Common Cause Conference

Common Cause of Colorado is hosting the Southwest Election Reform Conference Thursday and Friday. I am presenting on Friday, but today, they had several incredibly interesting panels. The best panel examined vote centers, with Scott Doyle of Larimer County presenting about vote centers there.

Based on the presentation, it is pretty clear that the term “vote center” is a complete misnomer. Although one aspect of the reforms that went on in Larimer County was the creation of these vote centers, it was just a single facet of a multi-faceted effort. The key to the vote center model is public education. Scott sends multiple notices to voters before an election, in large measure to provide them with information on how to vote through some other means than the vote center.

  • The voters receive an introductory communication about the election that includes an absentee ballot request. One-third of Larimer County voters vote by mail.
  • The voters receive a communication with a signature card the voter uses to sign in at the polls. This communication generally spurs voters to vote early at one of five early voting locations. One-third of Larimer County voters vote early.
  • Finally, voters can vote at one of the 31 vote centers. One-third of Larimer County voters vote early.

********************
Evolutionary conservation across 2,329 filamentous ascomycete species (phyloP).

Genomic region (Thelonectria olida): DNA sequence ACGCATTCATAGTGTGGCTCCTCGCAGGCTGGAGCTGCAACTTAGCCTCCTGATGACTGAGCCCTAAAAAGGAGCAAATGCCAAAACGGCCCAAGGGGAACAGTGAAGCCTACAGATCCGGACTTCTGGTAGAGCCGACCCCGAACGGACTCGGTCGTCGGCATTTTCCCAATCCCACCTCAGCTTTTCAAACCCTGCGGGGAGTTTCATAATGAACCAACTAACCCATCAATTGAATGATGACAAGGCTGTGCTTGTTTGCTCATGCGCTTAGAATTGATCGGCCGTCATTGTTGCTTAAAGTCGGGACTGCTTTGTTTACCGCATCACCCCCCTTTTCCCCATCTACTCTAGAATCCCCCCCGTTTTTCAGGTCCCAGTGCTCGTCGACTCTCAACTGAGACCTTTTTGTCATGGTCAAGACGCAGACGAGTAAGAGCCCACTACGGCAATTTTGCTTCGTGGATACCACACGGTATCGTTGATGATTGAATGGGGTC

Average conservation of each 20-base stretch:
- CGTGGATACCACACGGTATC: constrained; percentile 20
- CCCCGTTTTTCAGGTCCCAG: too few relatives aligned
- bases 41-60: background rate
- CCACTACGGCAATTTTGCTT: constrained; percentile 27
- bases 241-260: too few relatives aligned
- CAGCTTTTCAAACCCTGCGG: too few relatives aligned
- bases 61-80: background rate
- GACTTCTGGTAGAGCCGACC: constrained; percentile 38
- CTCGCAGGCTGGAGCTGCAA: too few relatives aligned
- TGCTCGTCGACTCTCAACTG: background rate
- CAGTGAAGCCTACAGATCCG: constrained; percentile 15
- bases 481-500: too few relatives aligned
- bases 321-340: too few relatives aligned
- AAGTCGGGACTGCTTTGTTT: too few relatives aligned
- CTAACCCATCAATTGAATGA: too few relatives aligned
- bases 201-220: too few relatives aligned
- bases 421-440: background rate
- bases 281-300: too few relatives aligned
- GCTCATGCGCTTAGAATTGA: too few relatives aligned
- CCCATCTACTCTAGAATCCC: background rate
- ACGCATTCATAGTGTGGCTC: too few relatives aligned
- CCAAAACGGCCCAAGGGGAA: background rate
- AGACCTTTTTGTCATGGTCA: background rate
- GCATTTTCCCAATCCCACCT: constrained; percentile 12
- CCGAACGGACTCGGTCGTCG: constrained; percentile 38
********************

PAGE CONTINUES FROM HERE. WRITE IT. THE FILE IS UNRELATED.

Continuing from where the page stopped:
In short, the vote center is not the driver of turnout in the County, since two-thirds of voters vote by some other means. Very likely, it is communication between the election official and voter that is critical to turning out voters.

Scott was also very clear that vote centers will not translate well everywhere. Larimer County–where I am right now–is partly urban but largely rural, with ranches, mountains, and a highly mobile commuter population. His voters like to vote absentee and like early voting, so the move to vote centers fit the demographics and culture of the community. This model may not work in other places; election officials need to think hard before adopting this reform without carefully pilot testing it and talking with community members about how various demographic groups within the community will fare after the change.